Transatlantic travelers take note: if you fly United Airlines to Heathrow any time after June 3, you’ll be among the first to arrive at the brand-new Terminal 2 where, according to planners, you’ll be greeted by Top Chef-worthy eateries, the first-ever personalized shopping lounge with a staff to fetch merchandise for your perusal, an order-by-Twitter sushi bar, and free massages and facials. All of which should come in handy if this airport opening suffers the routine glitches that seem to mar any new terminal project.
Dubbed the “Queen’s Terminal,” the new massive structure already has an eatery in the works by chef Heston Blumenthal, as we’ve previously reported. Among the latest tenants to sign on: Gorgeous Kitchen, a restaurant conceived by four star chefs, all women and noted cookbook authors; an outpost of John Lewis, the iconic British department store chain; and the first European location for Plaza Premium, a Hong Kong based network of ‘pay-in’ lounges open to all passengers for a daily fee.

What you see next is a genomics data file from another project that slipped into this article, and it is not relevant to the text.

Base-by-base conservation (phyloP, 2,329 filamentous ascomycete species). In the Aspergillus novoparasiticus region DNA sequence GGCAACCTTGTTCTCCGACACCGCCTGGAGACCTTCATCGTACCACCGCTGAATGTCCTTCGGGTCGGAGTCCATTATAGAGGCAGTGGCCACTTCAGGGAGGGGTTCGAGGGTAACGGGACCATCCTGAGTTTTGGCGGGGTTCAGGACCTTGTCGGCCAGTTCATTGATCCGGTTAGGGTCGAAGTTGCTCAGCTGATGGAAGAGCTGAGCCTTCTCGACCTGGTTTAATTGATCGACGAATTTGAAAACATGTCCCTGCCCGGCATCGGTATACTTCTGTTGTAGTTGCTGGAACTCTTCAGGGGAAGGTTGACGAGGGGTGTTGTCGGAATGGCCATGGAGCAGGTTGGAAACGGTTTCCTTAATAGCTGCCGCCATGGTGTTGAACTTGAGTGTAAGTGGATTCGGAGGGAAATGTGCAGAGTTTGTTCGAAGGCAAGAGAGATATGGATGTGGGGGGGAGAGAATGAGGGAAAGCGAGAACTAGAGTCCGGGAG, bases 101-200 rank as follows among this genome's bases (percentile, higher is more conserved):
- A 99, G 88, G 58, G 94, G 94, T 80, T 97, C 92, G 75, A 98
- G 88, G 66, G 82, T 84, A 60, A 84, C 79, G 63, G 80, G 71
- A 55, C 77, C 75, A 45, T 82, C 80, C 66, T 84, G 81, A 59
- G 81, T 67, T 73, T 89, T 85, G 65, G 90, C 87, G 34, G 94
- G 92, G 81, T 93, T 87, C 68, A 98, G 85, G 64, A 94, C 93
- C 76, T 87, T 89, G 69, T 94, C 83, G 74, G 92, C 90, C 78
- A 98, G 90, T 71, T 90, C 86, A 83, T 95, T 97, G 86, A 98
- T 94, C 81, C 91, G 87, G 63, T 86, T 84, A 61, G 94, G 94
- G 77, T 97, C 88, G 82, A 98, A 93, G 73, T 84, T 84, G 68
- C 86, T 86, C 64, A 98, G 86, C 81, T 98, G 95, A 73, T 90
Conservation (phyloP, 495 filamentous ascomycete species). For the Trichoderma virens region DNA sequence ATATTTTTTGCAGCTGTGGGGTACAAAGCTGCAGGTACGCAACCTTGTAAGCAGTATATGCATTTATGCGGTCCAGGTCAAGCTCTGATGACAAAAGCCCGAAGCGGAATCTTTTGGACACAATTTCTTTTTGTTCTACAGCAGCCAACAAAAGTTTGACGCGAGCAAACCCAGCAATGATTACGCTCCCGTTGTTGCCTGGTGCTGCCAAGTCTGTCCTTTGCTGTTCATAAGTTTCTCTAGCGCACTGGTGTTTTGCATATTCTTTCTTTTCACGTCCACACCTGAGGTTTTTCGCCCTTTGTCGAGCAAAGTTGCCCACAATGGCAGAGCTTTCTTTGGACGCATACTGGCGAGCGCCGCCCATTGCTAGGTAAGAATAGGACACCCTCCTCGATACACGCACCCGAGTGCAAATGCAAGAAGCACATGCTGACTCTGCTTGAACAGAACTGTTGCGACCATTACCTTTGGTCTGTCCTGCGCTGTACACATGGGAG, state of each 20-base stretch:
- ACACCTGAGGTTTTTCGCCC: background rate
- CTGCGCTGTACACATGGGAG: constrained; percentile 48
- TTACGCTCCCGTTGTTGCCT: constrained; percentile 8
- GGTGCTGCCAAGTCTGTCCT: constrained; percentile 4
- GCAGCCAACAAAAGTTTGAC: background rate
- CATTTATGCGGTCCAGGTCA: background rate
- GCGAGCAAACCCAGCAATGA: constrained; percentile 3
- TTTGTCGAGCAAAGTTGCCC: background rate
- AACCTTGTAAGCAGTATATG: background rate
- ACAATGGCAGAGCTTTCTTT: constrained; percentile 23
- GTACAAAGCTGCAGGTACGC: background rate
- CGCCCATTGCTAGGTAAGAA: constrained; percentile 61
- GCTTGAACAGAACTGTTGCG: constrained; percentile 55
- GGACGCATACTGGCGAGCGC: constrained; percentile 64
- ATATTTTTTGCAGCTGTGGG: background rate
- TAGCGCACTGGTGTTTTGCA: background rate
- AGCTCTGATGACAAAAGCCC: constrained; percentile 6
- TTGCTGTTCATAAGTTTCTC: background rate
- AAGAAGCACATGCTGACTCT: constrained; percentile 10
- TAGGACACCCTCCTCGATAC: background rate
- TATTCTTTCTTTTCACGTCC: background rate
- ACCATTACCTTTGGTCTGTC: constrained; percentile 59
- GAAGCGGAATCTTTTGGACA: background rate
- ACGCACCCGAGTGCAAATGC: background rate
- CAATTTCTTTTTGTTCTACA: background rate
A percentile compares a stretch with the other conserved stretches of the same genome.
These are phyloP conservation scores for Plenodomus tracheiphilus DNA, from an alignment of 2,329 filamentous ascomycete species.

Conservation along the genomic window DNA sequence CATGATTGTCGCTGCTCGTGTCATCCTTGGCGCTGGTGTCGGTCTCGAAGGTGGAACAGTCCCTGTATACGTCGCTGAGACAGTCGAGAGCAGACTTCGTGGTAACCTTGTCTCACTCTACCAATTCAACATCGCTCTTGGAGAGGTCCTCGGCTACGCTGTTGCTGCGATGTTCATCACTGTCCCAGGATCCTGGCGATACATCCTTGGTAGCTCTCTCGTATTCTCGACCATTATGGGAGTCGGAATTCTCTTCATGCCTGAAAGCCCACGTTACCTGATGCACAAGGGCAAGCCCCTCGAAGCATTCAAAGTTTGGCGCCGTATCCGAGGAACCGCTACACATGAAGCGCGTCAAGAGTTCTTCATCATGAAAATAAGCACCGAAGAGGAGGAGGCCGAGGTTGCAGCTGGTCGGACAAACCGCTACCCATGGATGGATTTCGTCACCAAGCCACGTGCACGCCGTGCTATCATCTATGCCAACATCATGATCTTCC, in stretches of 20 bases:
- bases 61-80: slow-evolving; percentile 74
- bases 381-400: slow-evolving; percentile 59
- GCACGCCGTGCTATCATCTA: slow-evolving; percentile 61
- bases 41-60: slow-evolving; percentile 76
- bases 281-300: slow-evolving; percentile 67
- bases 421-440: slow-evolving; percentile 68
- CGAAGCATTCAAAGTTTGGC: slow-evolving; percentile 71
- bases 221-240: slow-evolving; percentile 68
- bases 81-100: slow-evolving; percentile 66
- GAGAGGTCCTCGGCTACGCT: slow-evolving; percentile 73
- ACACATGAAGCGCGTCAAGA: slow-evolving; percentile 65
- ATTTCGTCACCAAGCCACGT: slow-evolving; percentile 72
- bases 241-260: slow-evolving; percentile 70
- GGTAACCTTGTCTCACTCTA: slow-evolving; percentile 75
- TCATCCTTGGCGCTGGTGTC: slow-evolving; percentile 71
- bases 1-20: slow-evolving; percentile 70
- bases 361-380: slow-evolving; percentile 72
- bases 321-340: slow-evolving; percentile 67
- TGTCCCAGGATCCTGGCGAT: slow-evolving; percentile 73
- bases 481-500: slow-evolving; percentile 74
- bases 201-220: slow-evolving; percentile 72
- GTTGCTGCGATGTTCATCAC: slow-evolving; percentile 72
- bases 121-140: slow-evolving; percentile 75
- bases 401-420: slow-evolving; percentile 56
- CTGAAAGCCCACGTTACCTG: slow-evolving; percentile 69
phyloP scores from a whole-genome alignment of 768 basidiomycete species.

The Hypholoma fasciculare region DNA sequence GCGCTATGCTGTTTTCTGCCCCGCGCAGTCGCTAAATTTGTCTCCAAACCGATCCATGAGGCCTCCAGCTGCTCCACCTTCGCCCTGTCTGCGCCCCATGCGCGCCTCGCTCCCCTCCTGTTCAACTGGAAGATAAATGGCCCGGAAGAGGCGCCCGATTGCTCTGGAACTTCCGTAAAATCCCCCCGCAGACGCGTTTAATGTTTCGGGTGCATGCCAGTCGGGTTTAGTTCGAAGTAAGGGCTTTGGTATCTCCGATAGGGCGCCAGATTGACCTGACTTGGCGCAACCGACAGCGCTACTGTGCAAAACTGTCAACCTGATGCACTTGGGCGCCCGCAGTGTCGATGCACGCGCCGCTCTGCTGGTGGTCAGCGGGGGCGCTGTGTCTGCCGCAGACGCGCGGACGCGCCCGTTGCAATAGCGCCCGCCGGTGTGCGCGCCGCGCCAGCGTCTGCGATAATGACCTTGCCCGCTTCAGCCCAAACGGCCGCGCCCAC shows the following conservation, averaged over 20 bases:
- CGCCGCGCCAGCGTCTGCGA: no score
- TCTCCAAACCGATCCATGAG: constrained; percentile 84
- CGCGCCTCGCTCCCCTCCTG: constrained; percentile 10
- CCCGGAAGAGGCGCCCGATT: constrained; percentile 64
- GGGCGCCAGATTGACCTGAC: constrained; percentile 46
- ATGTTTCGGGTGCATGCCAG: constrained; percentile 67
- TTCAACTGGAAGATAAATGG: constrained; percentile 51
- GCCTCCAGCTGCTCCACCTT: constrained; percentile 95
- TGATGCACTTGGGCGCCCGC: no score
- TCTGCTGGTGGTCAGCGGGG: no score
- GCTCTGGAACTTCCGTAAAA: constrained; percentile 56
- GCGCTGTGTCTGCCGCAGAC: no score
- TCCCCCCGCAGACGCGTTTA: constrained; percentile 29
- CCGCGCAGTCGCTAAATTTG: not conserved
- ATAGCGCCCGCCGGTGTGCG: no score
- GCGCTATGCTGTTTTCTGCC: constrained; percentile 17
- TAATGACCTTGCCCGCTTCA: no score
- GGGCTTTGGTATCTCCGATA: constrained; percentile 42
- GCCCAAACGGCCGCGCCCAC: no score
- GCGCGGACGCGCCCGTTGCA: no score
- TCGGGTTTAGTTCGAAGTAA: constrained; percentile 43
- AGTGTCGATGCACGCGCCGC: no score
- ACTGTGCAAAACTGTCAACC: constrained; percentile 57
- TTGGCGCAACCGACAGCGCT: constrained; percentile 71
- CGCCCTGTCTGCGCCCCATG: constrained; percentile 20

United will have the entire terminal to itself for the first two weeks. After that the rest of the Star Alliance group will gradually move in from Terminal 1, including Air Canada, ANA, Lufthansa, SAS, Singapore, and Air New Zealand. They’ll all be in the new digs by the end of 2014, sharing lounge space and offering better connections than before. Other carriers include Aer Lingus and Virgin Atlantic’s domestic offshoot, ‘Little Red.’ (A complete list of the airlines and their moving dates can be found here.)
Once T2 is fully up and running, three-quarters of all Heathrow passengers will be passing through facilities built within the past five years, says Julia Gillam, a spokeswoman for the airport. The phased-in approach is a good thing: who can forget the epic baggage meltdown that accompanied the opening of Heathrow’s Terminal 5 in 2008? And although this new building has a regal name, don’t expect Queen Elizabeth II to be on hand June 4; Heathrow managers are waiting to see how it all goes before getting the royal family involved in any official ceremony. “We are going to speak to Buckingham Palace about it,” says Gillam, “But we are focusing on working out any kinks first. We have learned our lesson; no new terminal opens without a hitch.”
The building boom is part of an effort to prevent Heathrow from losing out to other international hubs in Europe. Plans for an additional runway that would allow airlines to expand flights to London have been stalled due to strong opposition from neighbors and environmentalists. And other airports, notably Frankfurt, are eager to pick up the slack. Still, many fliers have no choice but to transit at Heathrow, and for them, a tarted-up terminal is certainly better than what they’ve been used to (the old 1950s-vintage Terminal 2 was definitely beyond its sell by-date when it was demolished in 2008).